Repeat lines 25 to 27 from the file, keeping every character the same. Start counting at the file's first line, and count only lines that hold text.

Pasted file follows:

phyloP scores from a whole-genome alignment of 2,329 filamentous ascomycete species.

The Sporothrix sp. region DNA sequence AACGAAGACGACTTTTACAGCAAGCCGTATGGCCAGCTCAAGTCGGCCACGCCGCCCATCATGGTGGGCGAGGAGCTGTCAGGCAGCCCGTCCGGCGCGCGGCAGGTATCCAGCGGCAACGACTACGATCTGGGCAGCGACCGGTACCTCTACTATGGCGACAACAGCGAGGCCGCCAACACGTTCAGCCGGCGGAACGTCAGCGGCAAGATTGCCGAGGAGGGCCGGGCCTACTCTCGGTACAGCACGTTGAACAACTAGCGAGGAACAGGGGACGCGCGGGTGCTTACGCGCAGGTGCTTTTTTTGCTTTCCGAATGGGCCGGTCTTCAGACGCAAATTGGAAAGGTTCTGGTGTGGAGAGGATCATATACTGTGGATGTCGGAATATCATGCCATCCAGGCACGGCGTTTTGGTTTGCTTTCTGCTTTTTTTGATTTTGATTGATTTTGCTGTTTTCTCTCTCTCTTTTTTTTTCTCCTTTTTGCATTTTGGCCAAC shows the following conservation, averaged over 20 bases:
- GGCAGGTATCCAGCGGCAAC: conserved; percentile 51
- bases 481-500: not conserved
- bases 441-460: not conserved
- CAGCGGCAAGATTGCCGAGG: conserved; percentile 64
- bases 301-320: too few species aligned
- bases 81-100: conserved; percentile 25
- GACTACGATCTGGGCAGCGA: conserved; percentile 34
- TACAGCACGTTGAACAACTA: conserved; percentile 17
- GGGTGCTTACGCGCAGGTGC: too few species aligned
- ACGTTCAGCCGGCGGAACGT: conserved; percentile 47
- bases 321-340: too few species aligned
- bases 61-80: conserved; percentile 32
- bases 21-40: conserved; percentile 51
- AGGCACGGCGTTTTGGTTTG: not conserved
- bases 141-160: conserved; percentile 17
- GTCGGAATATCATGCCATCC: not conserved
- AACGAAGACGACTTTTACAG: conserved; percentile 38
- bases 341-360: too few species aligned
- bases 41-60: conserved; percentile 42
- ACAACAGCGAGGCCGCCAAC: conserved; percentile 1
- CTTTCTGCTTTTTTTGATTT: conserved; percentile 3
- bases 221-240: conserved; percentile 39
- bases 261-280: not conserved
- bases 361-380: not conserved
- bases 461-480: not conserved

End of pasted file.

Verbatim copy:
- bases 261-280: not conserved
- bases 361-380: not conserved
- bases 461-480: not conserved